There is demand in Uganda for Tanzanian gas. Metal roofing manufacturer Sakinder Lalani said during President Samia’s visit that he wants a direct supply via pipeline to replace imported liquefied petroleum gas, as well as the supply of compressed natural gas by train. Ugandan President Yoweri Museveni has wanted it for at least the past five years in order to develop domestic iron ore processing. His wish explains the abnormally wide wayleave for EACOP of 30 metres.

Yet President Samia’s remarks in Kampala indicate that Tanzania is much less committed to the gas pipeline. Speaking to business leaders in mid-May she said that the route – long thought to have been finalised – is still under discussion. Tanzania wants the pipeline to pass through “more productive towns of ours,” she said, giving the example of Morogoro, from where she said it could go on to Uganda. Morogoro lies 200 km south of the EACOP route. In Tanzania’s Natural Gas Utilisation Master Plan 2016-2045 (NGUMP), Morogoro is on the route of a proposed pipeline to the southwest, far from Uganda in the northwest.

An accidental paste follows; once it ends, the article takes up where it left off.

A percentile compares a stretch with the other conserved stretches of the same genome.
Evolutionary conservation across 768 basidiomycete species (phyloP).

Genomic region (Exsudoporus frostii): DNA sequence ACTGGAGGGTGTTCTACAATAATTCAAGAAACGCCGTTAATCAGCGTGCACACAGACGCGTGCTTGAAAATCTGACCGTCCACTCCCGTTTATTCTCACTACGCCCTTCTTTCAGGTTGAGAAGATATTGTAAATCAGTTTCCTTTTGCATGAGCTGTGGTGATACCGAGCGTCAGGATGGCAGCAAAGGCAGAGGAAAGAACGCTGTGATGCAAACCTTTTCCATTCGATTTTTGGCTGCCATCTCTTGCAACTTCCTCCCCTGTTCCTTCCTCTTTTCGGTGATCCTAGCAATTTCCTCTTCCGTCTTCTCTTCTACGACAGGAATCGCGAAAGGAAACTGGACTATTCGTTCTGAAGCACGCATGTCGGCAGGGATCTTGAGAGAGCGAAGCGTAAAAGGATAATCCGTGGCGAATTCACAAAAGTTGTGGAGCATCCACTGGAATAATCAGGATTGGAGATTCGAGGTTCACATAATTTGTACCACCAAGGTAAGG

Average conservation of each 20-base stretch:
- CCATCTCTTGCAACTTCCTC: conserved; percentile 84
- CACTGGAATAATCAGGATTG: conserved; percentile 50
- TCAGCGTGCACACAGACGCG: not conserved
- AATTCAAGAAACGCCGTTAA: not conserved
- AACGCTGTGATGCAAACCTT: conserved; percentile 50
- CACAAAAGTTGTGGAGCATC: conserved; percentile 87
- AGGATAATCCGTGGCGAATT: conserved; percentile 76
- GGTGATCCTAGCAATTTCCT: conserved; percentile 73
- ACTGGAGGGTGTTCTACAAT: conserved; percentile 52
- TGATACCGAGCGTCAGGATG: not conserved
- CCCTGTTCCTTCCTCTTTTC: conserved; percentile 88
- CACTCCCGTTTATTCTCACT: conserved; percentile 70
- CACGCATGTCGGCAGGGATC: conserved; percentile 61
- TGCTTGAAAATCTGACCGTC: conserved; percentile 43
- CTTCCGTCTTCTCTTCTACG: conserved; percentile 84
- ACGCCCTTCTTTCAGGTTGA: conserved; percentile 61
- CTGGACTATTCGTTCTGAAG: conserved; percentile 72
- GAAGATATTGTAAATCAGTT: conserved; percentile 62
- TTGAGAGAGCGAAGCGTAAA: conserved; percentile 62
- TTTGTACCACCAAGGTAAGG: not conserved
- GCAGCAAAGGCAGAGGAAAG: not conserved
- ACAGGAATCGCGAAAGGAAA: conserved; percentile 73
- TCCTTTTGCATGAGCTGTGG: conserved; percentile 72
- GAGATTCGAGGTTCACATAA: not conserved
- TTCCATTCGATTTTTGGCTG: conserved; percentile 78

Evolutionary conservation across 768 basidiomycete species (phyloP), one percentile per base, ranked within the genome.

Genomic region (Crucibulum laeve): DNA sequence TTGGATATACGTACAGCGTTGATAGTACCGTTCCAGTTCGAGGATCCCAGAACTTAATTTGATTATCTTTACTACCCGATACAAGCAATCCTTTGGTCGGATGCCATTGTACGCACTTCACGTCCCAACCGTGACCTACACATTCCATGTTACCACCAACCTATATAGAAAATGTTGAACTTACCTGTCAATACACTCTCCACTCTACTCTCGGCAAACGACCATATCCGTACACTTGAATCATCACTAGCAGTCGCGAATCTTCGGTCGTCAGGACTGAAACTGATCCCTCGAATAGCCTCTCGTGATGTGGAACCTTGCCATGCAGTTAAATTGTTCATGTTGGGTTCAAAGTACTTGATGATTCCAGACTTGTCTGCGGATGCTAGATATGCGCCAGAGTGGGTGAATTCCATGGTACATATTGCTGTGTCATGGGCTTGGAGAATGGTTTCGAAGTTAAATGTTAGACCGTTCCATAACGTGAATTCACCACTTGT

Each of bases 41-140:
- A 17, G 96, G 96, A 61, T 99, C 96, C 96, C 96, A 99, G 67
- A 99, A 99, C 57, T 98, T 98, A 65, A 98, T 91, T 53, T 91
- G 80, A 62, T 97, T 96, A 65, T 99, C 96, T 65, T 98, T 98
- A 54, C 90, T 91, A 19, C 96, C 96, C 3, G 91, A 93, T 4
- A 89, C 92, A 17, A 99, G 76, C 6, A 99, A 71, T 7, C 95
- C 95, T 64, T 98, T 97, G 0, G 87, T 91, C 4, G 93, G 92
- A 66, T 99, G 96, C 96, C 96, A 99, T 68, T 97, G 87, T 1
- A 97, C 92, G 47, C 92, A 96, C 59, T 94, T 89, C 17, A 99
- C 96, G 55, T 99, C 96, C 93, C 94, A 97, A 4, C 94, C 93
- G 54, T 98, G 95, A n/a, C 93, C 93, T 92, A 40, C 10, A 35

NGUMP foresaw regional pipeline exports making up to 10 percent of overall demand for the country’s gas. When NGUMP was drawn up in 2016, long-term LNG prices in Asia were falling, and global oil prices were at a decade-long low. With oil and gas markets experiencing a deep shock from the Ukraine war, assumptions have changed that affect how much of the natural gas produced will be allocated to Tanzania for domestic use, and not for LNG exports.